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ISIS and Post-Meccan Muhammadan Islam

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12/15/2014 1:01:08 AM
Posted: 1 year ago
What is Post-Meccan Muhammadan Islam?

Islam is not the Muslims, but the actual religion, yet it is obvious that religions do evolve. To avoid confusion, I will define Muhammadan Islam as the set of religious doctrines and practices at the times of Mohammad Ibn Abdullah, and define Post-Meccan Muhammadan Islam as the Islam in the second half of Mohammad's life-time, after he was kicked out of Meccah and turned from a pacifist preacher into a vengeful war criminal.

The Major Differences between them

Mohammad prohibited and never practiced the beheading of children(as far as I know), even in his infamous massacre of the men of Banu Qurayza. ISIS doesn't, and doesn't' give religious justification from what I've read.

ISIS uses scholarly-consensus over things Mohammad didn't explicitly condone or condemn. However, ISIS does accept some beliefs on several occasions, as long as some scholars accept them, regardless if they defy the scholarly-consensus. Examples include the capture of Muslim women which the majority of scholars would argue is prohibited, but ISIS argues to the contrary based on the fact that a minority of scholars disagree to serve its self-interest.

ISIS deals with new Islamic sects, new in the sense that they didn't exist at Mohammad's time, such as the Druze, Nusayrihs, Ismaelis and Alawees, and in ways which assume they are non-Islamic or Islamic without much justification, while Mohammad never faced such difficulty.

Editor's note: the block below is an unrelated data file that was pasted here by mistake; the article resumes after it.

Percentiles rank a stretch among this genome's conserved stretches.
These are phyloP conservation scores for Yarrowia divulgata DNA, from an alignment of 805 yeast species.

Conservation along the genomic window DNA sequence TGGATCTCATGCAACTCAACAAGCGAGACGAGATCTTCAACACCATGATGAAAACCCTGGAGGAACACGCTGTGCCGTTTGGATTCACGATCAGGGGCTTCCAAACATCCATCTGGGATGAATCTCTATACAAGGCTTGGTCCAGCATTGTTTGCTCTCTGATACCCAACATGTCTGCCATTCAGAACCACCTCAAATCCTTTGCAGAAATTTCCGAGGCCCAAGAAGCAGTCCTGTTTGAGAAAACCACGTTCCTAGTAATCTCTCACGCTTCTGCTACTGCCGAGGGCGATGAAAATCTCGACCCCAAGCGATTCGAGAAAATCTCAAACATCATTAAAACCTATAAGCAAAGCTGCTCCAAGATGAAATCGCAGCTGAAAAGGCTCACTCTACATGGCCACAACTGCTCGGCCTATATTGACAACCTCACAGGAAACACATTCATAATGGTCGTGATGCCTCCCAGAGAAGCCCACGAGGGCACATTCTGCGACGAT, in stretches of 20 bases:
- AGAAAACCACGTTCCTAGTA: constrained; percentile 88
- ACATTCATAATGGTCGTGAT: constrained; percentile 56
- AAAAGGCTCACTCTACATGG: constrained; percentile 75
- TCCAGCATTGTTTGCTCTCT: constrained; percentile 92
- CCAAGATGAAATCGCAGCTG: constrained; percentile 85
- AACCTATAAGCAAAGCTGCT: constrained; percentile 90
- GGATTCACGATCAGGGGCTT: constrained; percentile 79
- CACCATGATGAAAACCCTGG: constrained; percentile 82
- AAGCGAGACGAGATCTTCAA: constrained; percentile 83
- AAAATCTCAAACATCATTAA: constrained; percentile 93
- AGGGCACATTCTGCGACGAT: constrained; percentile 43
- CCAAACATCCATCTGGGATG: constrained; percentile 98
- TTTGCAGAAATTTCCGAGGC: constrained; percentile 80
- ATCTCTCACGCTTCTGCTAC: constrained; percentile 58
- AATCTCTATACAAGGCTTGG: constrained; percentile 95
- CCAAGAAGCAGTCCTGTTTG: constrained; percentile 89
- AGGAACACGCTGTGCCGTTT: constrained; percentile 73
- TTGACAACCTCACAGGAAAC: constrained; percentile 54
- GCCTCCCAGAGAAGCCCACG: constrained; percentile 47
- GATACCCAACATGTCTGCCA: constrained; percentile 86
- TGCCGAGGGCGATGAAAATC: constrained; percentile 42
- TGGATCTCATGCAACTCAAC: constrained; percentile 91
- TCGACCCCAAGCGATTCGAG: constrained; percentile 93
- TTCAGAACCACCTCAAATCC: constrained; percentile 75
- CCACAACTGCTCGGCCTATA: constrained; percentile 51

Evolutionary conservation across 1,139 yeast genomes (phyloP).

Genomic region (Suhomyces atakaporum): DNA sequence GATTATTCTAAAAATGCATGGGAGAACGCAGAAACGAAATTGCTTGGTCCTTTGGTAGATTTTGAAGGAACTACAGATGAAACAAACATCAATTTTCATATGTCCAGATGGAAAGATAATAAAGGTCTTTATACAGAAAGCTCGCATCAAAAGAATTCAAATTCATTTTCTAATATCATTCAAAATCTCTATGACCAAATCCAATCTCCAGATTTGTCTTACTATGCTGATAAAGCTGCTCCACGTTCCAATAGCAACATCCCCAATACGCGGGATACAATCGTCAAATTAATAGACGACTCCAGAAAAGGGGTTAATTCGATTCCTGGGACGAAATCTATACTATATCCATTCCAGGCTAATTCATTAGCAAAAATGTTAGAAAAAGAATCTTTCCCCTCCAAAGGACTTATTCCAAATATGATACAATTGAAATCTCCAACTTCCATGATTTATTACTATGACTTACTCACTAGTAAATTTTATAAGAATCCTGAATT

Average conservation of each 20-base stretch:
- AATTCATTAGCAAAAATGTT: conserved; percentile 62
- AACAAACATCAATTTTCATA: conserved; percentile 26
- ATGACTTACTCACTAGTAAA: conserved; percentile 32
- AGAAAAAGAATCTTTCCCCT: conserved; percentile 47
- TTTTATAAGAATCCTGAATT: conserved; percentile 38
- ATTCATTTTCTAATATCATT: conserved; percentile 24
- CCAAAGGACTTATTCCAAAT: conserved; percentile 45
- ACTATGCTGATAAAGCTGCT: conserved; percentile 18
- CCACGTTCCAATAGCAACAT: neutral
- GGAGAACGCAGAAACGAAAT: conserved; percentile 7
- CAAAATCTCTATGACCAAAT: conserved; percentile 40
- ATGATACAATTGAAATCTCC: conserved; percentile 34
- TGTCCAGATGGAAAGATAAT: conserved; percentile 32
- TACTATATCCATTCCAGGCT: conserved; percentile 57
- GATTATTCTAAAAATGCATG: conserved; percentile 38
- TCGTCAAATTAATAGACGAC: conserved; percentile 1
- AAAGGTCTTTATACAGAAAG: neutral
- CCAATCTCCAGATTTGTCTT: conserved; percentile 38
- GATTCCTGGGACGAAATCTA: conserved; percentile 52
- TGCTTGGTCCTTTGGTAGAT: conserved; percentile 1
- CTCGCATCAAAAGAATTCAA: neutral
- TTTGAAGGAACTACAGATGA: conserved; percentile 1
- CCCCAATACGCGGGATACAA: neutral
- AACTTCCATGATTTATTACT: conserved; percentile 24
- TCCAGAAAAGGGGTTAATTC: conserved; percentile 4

The Major Similarities

1- Military raids to spread Islam.

2- Capturing and enslavement of women and children with some subtle differences.

3- Both are guilty of iconoclasm toward certain groups. Mohammad destroyed the pagan statues of Meccah which would have been of great historic and religious worth, but never seemed to have attacked non-pagan temples or statues. ISIS has destroyed many statues and churches belonging to Christians and the Shiah sects.

4- The promise of splendid sex in the afterlife is both strong in ISIS campaigns and the Muhammadan Literature.

5- Punishment of apostates.

6- Appointing a monarch and pushing for a monarchy.


That taken into consideration, how can anyone deny that ISIS is not a relatively good follower of the traditions, doctrines and practices of Post-Meccan Muhammedan Islam? By that I don't defend ISIS, I am against it and against traditional Islam, mainly for that Post-Meccan mutation of Islam, which abrogates the peaceful versus often quoted to exaggerate Islamic pacifism such as the early meccan surah that says "no compulsion in religion." However, I wouldn't say I mind a modern Islam that is moderate and different, but encourage it.